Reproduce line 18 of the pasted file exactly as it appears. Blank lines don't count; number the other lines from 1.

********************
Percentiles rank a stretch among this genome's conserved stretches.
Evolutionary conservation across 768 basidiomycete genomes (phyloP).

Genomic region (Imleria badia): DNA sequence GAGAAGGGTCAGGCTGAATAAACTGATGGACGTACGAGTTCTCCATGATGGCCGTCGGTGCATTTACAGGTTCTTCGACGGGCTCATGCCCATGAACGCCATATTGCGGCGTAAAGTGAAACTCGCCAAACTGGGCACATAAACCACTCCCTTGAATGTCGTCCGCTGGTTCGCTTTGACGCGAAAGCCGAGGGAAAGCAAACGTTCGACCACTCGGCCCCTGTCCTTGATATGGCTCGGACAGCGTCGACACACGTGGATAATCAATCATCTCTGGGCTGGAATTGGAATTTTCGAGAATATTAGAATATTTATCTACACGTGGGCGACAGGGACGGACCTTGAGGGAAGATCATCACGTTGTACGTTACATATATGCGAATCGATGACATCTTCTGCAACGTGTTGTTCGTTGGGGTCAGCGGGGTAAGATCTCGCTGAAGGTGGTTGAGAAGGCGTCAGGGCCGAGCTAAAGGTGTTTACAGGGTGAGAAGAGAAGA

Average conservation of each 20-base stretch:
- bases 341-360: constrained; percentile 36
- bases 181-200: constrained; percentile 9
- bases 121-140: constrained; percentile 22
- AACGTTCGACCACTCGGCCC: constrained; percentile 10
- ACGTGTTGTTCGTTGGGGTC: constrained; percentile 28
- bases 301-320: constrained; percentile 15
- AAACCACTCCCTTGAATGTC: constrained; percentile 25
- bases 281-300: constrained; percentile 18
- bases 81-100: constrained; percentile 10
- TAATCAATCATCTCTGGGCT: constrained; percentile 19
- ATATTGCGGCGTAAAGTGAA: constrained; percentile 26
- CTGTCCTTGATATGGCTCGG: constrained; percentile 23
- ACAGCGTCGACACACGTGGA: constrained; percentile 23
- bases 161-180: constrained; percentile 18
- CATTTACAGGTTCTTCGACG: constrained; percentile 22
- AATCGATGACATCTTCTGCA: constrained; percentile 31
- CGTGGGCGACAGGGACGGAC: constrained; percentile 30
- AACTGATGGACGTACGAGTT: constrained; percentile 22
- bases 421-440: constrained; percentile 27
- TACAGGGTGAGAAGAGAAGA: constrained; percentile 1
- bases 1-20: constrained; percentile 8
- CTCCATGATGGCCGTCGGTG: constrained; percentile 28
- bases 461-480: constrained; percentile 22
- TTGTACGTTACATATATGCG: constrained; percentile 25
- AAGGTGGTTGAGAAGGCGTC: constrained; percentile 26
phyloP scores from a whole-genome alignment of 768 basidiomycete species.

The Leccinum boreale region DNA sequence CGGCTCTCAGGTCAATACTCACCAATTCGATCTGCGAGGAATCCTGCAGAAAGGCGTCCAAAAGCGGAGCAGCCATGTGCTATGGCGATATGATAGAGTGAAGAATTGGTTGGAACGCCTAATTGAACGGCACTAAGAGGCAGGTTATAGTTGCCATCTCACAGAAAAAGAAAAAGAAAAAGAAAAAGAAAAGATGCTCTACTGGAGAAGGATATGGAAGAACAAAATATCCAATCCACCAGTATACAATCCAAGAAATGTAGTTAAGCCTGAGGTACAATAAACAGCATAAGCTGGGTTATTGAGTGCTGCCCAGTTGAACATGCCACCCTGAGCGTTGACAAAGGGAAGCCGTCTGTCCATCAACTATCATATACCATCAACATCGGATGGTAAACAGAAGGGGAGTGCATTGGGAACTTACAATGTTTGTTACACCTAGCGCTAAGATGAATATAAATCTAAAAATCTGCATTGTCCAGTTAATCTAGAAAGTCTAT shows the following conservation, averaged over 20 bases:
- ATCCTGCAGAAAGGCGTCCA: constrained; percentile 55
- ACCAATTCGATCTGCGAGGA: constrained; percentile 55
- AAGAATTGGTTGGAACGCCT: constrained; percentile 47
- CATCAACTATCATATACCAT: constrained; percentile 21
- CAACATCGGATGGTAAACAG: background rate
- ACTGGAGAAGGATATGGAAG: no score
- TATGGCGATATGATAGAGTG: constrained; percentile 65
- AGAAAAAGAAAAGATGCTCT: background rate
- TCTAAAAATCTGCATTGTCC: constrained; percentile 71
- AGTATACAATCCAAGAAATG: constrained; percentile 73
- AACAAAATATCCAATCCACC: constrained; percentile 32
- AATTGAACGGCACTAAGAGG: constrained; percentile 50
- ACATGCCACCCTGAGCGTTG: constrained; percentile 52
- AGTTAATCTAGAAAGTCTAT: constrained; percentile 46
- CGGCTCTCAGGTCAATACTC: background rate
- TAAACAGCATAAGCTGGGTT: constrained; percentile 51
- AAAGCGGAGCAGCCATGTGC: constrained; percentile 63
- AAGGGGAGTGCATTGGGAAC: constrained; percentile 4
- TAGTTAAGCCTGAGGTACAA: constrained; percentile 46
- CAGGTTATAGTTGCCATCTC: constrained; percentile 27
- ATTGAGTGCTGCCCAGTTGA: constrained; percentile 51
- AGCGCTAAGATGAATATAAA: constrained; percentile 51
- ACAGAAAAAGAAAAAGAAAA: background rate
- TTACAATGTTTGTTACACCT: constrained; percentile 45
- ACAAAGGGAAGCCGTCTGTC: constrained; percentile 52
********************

- bases 161-180: constrained; percentile 18